But her Republican interlocutors, who had worried that her career had been, in the words of Sen. Jeff Sessions (R-AL), "consumed more by politics than law," really didn't want to talk law talk. They wanted politics.
Sessions appeared to resume his attack on her relationship with the military as solicitor general. This time, he questioned a decision she made as solicitor general not to seek Supreme Court review of two decisions concerning the "don't ask, don't tell" policy barring service by openly gay service members. One decision, in the First Circuit, had upheld the policy; the other, in the Ninth, held that any service person faced with discharge under the policy was entitled to a hearing in which the government would be required to prove that he or she in particular was a danger to the cohesion of the military--a costly and time-consuming burden for the government to bear.
Sessions was puzzled that Kagan had not recommended that the government appeal either ruling. He implied that the decision not to seek review evinced a lack of zeal for the policy. Kagan began to explain the calculations that go into deciding whether to appeal an adverse decision right away or wait for a trial to conclude below: "We thought it would be better to go to the Supreme Court with a fuller record about the particular party involved and more importantly with a record that would show what the Ninth Circuit would demand the government do." That was doubly important because there is a "Supreme Court presumption that cases should not be taken in an interlocutory (that is, before a final judgment) posture and we had some good reasons for thinking that our case would be made stronger if we did not take the case in an interlocutory posture."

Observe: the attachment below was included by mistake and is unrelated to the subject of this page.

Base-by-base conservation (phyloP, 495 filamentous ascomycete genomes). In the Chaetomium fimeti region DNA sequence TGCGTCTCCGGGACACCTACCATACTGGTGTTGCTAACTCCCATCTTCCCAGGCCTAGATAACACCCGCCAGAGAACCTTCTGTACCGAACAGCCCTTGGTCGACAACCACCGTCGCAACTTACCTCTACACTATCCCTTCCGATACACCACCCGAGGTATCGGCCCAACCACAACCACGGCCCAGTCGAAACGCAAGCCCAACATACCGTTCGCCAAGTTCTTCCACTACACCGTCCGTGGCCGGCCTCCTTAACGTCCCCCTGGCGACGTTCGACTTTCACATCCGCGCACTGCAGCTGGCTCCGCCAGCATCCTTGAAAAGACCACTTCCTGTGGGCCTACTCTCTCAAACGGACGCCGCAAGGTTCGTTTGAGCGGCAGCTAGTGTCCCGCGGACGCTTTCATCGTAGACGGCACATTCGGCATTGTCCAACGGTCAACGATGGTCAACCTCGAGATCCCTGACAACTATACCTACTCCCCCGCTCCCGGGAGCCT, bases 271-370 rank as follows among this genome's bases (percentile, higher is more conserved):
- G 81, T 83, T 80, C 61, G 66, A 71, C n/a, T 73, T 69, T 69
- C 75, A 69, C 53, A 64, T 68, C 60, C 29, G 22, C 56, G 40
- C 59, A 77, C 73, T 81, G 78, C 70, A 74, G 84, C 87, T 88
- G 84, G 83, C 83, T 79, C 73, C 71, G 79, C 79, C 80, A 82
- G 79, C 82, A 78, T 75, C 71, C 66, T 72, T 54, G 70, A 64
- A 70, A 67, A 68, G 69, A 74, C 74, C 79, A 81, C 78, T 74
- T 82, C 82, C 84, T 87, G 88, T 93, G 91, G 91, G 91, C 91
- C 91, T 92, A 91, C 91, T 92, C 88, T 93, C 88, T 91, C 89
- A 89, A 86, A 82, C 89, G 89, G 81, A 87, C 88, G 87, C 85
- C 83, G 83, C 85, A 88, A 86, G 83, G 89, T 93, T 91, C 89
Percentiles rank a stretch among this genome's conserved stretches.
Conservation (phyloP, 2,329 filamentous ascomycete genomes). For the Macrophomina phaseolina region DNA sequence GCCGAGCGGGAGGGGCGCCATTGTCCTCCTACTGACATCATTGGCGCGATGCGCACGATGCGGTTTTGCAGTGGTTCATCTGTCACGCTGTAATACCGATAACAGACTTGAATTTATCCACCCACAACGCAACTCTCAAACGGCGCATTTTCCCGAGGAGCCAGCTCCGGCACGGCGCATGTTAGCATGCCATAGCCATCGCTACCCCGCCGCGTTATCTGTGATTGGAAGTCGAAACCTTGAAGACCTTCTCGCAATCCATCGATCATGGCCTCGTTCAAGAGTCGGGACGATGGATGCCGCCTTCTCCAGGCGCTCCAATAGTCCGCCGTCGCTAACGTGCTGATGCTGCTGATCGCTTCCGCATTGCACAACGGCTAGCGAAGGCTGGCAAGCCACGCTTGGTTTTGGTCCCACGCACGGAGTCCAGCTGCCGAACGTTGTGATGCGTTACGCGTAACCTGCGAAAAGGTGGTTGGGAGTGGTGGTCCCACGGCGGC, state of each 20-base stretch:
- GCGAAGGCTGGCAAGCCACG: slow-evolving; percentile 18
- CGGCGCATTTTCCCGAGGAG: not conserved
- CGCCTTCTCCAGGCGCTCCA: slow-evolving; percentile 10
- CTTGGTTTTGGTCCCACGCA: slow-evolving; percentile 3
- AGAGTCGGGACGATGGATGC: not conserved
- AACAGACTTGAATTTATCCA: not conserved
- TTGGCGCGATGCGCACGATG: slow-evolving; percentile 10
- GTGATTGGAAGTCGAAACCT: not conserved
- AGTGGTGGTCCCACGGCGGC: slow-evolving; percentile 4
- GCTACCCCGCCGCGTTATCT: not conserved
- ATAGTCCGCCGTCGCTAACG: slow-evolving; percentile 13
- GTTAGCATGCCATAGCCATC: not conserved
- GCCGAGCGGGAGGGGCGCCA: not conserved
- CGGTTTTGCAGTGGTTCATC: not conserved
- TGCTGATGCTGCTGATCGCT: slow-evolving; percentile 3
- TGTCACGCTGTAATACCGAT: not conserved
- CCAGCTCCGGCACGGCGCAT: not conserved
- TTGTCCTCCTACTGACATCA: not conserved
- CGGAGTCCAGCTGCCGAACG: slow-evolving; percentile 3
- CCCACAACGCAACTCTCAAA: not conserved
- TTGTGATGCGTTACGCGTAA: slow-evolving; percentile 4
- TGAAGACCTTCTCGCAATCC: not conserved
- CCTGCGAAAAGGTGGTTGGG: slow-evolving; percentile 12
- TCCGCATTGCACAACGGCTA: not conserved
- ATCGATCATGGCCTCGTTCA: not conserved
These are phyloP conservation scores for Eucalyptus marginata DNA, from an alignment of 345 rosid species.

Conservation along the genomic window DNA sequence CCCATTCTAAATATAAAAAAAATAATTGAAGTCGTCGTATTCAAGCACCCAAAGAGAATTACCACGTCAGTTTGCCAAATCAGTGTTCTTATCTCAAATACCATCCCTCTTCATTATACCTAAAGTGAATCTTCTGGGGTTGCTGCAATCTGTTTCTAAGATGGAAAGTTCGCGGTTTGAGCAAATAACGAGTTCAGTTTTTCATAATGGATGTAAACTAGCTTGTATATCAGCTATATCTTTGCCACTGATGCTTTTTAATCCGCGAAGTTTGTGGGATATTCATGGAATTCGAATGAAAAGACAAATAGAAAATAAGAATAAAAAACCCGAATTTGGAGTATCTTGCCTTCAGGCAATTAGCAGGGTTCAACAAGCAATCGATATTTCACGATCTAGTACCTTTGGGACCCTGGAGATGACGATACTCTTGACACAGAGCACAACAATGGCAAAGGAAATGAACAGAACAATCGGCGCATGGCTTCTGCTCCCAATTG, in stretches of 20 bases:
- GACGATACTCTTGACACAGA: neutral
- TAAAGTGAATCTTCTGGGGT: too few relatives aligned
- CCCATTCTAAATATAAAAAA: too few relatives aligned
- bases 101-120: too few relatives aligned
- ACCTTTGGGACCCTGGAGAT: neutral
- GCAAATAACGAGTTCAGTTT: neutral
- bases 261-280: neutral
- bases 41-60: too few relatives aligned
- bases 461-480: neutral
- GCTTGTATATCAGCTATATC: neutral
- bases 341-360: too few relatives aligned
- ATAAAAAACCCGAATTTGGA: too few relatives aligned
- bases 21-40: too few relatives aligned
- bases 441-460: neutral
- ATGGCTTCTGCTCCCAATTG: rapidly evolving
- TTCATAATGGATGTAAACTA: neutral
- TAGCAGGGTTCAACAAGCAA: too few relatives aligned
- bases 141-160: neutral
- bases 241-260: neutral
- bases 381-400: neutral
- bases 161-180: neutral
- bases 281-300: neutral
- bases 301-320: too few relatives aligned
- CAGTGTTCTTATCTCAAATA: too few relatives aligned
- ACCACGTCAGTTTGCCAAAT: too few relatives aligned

Interlocutory appeal? I was getting excited. But Session changed the subject: "The last refuge of a big government scoundrel is the Commerce Clause."
Later, Sen. Charles Grassley (R-IA) asked, "Do you believe that marriage is a question reserved for the states to decide?" This question, Kagan pointed out, was the subject of a high-profile suit now in the courts, making comment improper. Then Grassley asked whether she considered a 1970 case on the issue, Baker v. Nelson "settled law."
Baker v. Nelson was an early case claiming that banning same-sex marriage violated the Constitution. The Minnesota Supreme Court held it did not, and they appealed to the Supreme Court, which dismissed their appeal in one sentence for "want of a substantial federal question." Kagan (and I, in the background) brightened at yet another nerd opportunity. "The view that most people hold I think is that (such a summary dismissal) is entitled to some precedential weight but not to the weight that would be given to a fully argued fully briefed case," she began, clearly ready for a long talk. Enough of that. "I'm disappointed that you didn't use the world 'settled law,'" Grassley said, and moved on.